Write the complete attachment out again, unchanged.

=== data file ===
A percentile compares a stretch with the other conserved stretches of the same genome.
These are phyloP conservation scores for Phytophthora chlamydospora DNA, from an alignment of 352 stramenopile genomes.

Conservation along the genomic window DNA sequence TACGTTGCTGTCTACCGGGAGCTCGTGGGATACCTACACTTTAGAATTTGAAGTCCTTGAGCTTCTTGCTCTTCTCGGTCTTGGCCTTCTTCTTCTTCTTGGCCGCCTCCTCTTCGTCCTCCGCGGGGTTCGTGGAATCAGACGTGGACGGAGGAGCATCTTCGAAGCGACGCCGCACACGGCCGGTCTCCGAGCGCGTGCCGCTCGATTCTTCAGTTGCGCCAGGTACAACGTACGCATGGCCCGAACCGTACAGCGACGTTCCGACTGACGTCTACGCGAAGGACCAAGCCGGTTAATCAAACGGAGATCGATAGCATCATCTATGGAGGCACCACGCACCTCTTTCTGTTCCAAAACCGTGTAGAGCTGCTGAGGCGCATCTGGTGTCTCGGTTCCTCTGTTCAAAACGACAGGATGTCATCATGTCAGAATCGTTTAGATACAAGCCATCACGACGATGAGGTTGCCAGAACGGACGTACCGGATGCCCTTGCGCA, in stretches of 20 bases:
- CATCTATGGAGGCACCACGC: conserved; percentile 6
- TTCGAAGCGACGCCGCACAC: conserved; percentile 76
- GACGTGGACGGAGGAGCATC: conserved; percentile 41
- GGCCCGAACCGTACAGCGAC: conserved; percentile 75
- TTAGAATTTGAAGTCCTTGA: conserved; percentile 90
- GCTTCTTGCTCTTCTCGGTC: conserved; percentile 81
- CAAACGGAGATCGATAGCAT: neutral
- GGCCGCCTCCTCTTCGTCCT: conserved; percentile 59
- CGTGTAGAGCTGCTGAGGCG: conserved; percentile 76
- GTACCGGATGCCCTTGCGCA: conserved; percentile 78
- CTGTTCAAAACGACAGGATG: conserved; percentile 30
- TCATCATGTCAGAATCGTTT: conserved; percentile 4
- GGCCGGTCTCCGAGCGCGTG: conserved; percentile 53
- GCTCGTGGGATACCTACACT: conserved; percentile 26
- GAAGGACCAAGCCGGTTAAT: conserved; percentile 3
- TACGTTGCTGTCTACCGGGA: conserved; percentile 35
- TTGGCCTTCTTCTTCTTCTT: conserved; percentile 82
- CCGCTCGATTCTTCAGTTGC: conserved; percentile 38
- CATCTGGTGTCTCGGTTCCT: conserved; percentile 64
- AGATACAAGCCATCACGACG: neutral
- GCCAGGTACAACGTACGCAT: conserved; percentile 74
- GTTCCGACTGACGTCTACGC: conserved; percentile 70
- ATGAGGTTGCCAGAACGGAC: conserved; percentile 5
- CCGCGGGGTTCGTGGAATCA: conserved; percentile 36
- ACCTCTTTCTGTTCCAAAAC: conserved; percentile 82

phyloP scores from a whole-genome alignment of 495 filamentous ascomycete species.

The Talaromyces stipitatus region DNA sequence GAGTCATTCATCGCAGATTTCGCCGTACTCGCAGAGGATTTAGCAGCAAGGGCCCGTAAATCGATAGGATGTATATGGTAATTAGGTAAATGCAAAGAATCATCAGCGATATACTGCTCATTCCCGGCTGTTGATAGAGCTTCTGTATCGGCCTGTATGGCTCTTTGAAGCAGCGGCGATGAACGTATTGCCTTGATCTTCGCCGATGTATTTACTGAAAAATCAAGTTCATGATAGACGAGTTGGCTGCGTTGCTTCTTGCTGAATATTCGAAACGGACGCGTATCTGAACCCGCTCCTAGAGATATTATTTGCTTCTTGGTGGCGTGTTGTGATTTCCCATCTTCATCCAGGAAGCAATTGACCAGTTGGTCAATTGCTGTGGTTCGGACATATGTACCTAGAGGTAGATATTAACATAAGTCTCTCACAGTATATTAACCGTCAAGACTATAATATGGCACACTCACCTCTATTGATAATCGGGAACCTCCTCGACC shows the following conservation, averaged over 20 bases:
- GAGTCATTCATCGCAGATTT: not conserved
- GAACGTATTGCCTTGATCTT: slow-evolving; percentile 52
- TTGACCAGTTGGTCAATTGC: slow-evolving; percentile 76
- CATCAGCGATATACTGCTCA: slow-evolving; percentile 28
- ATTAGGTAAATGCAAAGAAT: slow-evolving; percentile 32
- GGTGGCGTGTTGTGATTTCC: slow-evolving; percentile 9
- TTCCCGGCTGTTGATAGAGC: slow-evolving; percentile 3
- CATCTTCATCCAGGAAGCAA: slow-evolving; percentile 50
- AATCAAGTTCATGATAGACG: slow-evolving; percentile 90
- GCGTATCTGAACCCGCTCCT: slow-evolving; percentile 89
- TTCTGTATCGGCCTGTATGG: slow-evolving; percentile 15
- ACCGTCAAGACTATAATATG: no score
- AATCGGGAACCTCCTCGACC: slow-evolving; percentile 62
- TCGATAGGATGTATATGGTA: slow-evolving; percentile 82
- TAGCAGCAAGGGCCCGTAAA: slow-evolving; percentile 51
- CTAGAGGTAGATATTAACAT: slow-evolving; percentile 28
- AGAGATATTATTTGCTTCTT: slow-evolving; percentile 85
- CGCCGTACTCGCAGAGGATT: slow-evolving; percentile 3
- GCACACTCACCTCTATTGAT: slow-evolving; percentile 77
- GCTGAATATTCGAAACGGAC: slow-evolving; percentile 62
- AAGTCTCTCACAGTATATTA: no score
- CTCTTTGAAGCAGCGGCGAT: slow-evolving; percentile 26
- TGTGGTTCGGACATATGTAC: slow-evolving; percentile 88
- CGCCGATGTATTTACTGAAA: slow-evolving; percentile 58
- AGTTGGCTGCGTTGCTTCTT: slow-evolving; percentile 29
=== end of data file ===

A percentile compares a stretch with the other conserved stretches of the same genome.
These are phyloP conservation scores for Phytophthora chlamydospora DNA, from an alignment of 352 stramenopile genomes.

Conservation along the genomic window DNA sequence TACGTTGCTGTCTACCGGGAGCTCGTGGGATACCTACACTTTAGAATTTGAAGTCCTTGAGCTTCTTGCTCTTCTCGGTCTTGGCCTTCTTCTTCTTCTTGGCCGCCTCCTCTTCGTCCTCCGCGGGGTTCGTGGAATCAGACGTGGACGGAGGAGCATCTTCGAAGCGACGCCGCACACGGCCGGTCTCCGAGCGCGTGCCGCTCGATTCTTCAGTTGCGCCAGGTACAACGTACGCATGGCCCGAACCGTACAGCGACGTTCCGACTGACGTCTACGCGAAGGACCAAGCCGGTTAATCAAACGGAGATCGATAGCATCATCTATGGAGGCACCACGCACCTCTTTCTGTTCCAAAACCGTGTAGAGCTGCTGAGGCGCATCTGGTGTCTCGGTTCCTCTGTTCAAAACGACAGGATGTCATCATGTCAGAATCGTTTAGATACAAGCCATCACGACGATGAGGTTGCCAGAACGGACGTACCGGATGCCCTTGCGCA, in stretches of 20 bases:
- CATCTATGGAGGCACCACGC: conserved; percentile 6
- TTCGAAGCGACGCCGCACAC: conserved; percentile 76
- GACGTGGACGGAGGAGCATC: conserved; percentile 41
- GGCCCGAACCGTACAGCGAC: conserved; percentile 75
- TTAGAATTTGAAGTCCTTGA: conserved; percentile 90
- GCTTCTTGCTCTTCTCGGTC: conserved; percentile 81
- CAAACGGAGATCGATAGCAT: neutral
- GGCCGCCTCCTCTTCGTCCT: conserved; percentile 59
- CGTGTAGAGCTGCTGAGGCG: conserved; percentile 76
- GTACCGGATGCCCTTGCGCA: conserved; percentile 78
- CTGTTCAAAACGACAGGATG: conserved; percentile 30
- TCATCATGTCAGAATCGTTT: conserved; percentile 4
- GGCCGGTCTCCGAGCGCGTG: conserved; percentile 53
- GCTCGTGGGATACCTACACT: conserved; percentile 26
- GAAGGACCAAGCCGGTTAAT: conserved; percentile 3
- TACGTTGCTGTCTACCGGGA: conserved; percentile 35
- TTGGCCTTCTTCTTCTTCTT: conserved; percentile 82
- CCGCTCGATTCTTCAGTTGC: conserved; percentile 38
- CATCTGGTGTCTCGGTTCCT: conserved; percentile 64
- AGATACAAGCCATCACGACG: neutral
- GCCAGGTACAACGTACGCAT: conserved; percentile 74
- GTTCCGACTGACGTCTACGC: conserved; percentile 70
- ATGAGGTTGCCAGAACGGAC: conserved; percentile 5
- CCGCGGGGTTCGTGGAATCA: conserved; percentile 36
- ACCTCTTTCTGTTCCAAAAC: conserved; percentile 82

phyloP scores from a whole-genome alignment of 495 filamentous ascomycete species.

The Talaromyces stipitatus region DNA sequence GAGTCATTCATCGCAGATTTCGCCGTACTCGCAGAGGATTTAGCAGCAAGGGCCCGTAAATCGATAGGATGTATATGGTAATTAGGTAAATGCAAAGAATCATCAGCGATATACTGCTCATTCCCGGCTGTTGATAGAGCTTCTGTATCGGCCTGTATGGCTCTTTGAAGCAGCGGCGATGAACGTATTGCCTTGATCTTCGCCGATGTATTTACTGAAAAATCAAGTTCATGATAGACGAGTTGGCTGCGTTGCTTCTTGCTGAATATTCGAAACGGACGCGTATCTGAACCCGCTCCTAGAGATATTATTTGCTTCTTGGTGGCGTGTTGTGATTTCCCATCTTCATCCAGGAAGCAATTGACCAGTTGGTCAATTGCTGTGGTTCGGACATATGTACCTAGAGGTAGATATTAACATAAGTCTCTCACAGTATATTAACCGTCAAGACTATAATATGGCACACTCACCTCTATTGATAATCGGGAACCTCCTCGACC shows the following conservation, averaged over 20 bases:
- GAGTCATTCATCGCAGATTT: not conserved
- GAACGTATTGCCTTGATCTT: slow-evolving; percentile 52
- TTGACCAGTTGGTCAATTGC: slow-evolving; percentile 76
- CATCAGCGATATACTGCTCA: slow-evolving; percentile 28
- ATTAGGTAAATGCAAAGAAT: slow-evolving; percentile 32
- GGTGGCGTGTTGTGATTTCC: slow-evolving; percentile 9
- TTCCCGGCTGTTGATAGAGC: slow-evolving; percentile 3
- CATCTTCATCCAGGAAGCAA: slow-evolving; percentile 50
- AATCAAGTTCATGATAGACG: slow-evolving; percentile 90
- GCGTATCTGAACCCGCTCCT: slow-evolving; percentile 89
- TTCTGTATCGGCCTGTATGG: slow-evolving; percentile 15
- ACCGTCAAGACTATAATATG: no score
- AATCGGGAACCTCCTCGACC: slow-evolving; percentile 62
- TCGATAGGATGTATATGGTA: slow-evolving; percentile 82
- TAGCAGCAAGGGCCCGTAAA: slow-evolving; percentile 51
- CTAGAGGTAGATATTAACAT: slow-evolving; percentile 28
- AGAGATATTATTTGCTTCTT: slow-evolving; percentile 85
- CGCCGTACTCGCAGAGGATT: slow-evolving; percentile 3
- GCACACTCACCTCTATTGAT: slow-evolving; percentile 77
- GCTGAATATTCGAAACGGAC: slow-evolving; percentile 62
- AAGTCTCTCACAGTATATTA: no score
- CTCTTTGAAGCAGCGGCGAT: slow-evolving; percentile 26
- TGTGGTTCGGACATATGTAC: slow-evolving; percentile 88
- CGCCGATGTATTTACTGAAA: slow-evolving; percentile 58
- AGTTGGCTGCGTTGCTTCTT: slow-evolving; percentile 29